A hearing this week before the Senate Subcommittee on Primary Health and Aging shows what happens when Republican obstruction of the Affordable Care Act moves from the ridiculous to the sublime. When Senator Richard Burr (R-NC) tried to demonize the single-payer Canadian system by asking Dr. Danielle Martin how many people die on Canadian waiting lists each year, the vice president of Medical Affairs at Toronto's Women's College Hospital rightly responded, "I don't, sir, but I know that there are 45,000 in America who die waiting because they don't have insurance at all." No doubt hoping to muffle the guffaws echoing from Halifax to Nanaimo (and from much of America, for that matter), Senator Burr turned to the GOP's tried and untrue alternative to any health care reform plan:
"The American system has access to healthcare for everybody; it's called the emergency room."But just because President Bush, Tom Delay (R-TX), Mitt McConnell (R-KY), Paul Broun (R-GA), Mitt Romney (R-MA), Phil Bryant (R-MI) and almost every major Republican figure has uttered some variant of the GOP ER plan ("people have access to health care in America—after all, you just go to an emergency room") doesn't make it true. And now, Georgia Governor Nathan Deal wants to restrict emergency room access for the uninsured for the simple reason he doesn't want his state to pay for it.
Continue reading about the bad Deal for Georgia below.
As the Atlanta Journal-Constitution recently reported:
Gov. Nathan Deal has often called on Congress to reconsider the Affordable Care Act. But on Monday evening, he pushed his former Washington colleagues to revisit a separate health care law that fewer politicians openly critique.But with the Affordable Care Act, the federal government did provide a solution: expanding Medicaid to millions of low-income, uninsured Americans in states like Georgia. But when Nathan Deal, like many other Republican Governors said no, he needlessly created a "coverage gap" leaving an estimated 530,000 Georgians without health insurance. Governor Deal also put Georgia's hospitals and their patients at risk.
The Emergency Medical Treatment and Labor Act is a 1986 law that requires hospitals to provide emergency health care treatment to anyone who needs it, regardless of citizenship or their ability to pay. It's provided life-saving care to countless people, but it's also strained hospital resources and turned emergency rooms into the first stop, instead of a last resort, for some.
"If they really want to get serious about lowering the cost of health care in this country, they would revisit another federal statute that has been there for a long time," Deal told a crowd of dozens at a University of Georgia political science alumni gathering. "It came as a result of bad facts, and we have a saying that bad facts make bad law."
Four rural hospitals have already announced their looming closures. Two of Georgia's large metropolitan hospitals (Savannah Memorial and Grady Memorial in Atlanta) will face major financial shortfalls. And it's all because Nathan Deal said no to $33 billion in federal Medicaid funding over the next decade.
As the federal government significantly reduces funding on Disproportionate Share Hospital (DSH) payments for the care of the uninsured, states like Georgia which turned down Obamacare's Medicaid dollars will be on the hook to make up the difference. For Grady Memorial Hospital, the largest in the metro Atlanta area, what could have been an annual boon of $60 million and coverage for 27,000 uninsured patients instead will be a $45 million loss. Georgia taxpayers will have to pay more even as hospitals likely cut services. Meanwhile, three cash-strapped rural hospitals have already closed their doors. Another 15 may follow suit in 2014. All because a Republican governor said "no" to free money from Washington, DC.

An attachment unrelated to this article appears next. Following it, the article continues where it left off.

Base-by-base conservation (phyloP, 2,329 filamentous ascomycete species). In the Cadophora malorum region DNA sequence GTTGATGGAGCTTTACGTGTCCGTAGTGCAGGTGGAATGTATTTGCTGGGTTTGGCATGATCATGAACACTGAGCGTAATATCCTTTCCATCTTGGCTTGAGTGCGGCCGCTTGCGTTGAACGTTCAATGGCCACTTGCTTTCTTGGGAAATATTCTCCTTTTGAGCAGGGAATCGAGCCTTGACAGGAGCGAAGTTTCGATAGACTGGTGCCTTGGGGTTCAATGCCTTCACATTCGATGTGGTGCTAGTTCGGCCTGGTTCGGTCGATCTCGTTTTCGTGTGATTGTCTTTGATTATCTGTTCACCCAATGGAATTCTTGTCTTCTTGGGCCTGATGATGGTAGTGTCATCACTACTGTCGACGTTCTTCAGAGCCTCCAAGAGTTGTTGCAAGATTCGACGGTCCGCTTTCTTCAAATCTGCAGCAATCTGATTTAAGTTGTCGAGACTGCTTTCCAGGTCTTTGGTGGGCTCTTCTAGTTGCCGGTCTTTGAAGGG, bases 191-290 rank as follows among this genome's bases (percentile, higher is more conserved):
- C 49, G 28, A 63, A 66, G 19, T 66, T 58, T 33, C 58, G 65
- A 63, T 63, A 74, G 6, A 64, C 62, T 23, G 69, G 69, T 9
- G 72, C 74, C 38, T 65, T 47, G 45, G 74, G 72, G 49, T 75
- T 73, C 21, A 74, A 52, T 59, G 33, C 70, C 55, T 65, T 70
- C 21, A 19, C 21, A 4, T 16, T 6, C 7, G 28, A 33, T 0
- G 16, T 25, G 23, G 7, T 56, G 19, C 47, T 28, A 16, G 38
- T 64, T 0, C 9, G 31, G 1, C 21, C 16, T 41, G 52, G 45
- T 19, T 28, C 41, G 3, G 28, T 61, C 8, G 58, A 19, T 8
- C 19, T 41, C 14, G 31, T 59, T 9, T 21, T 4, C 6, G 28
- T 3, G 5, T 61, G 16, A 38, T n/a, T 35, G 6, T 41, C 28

And the funding is virtually free to the states. The federal government will pay for 100 percent of the cost of the Medicaid expansion until 2017 and 90 percent after that. The loss to rejectionist red state coffers, the Commonwealth Fund found, is staggering. As USA Today summed it up:
By 2022, Texas could lose $9.2 billion by not expanding Medicaid as allowed under the Affordable Care Act, while Florida could lose $5 billion over that period, the study conducted by The Commonwealth Fund shows ... Also during that period, the study showed, Georgia could lose $2.9 billion, while Virginia could lose $2.8 billion.The billions the "opt-out" states will have to come up with in future years will be more than offset by their extra costs to compensate hospitals and other providers for the care of the uninsured. As Ezra Klein and Evan Soltas summed up an analysis by the RAND Corporation of 14 Medicaid rejecting states last year:
"There are no states where the taxpayers would actually gain by not expanding Medicaid," said Sherry Glied, lead author on the study. "Nobody wins."
It finds that the result will be they get $8.4 billion less in federal funding, have to spend an extra $1 billion in uncompensated care, and end up with about 3.6 million fewer insured residents.That goes in spades for Nathan Deal. Rather than take President Obama's money to run the Peach State's hospitals, Nathan Deal would prefer to leave hundreds of thousands uninsured and put an end to the only health care plan Republicans have consistently supported. (Unsurprisingly, he wants to avoid accountability for his decision by shifting responsibility for the Medicaid rejection to the Georgia state legislature.) In Deal's ideal Georgia, you couldn't just go to the emergency room.
So then, the math works out like this: States rejecting the expansion will spend much more, get much, much less, and leave millions of their residents uninsured. That's a lot of self-inflicted pain to make a political point.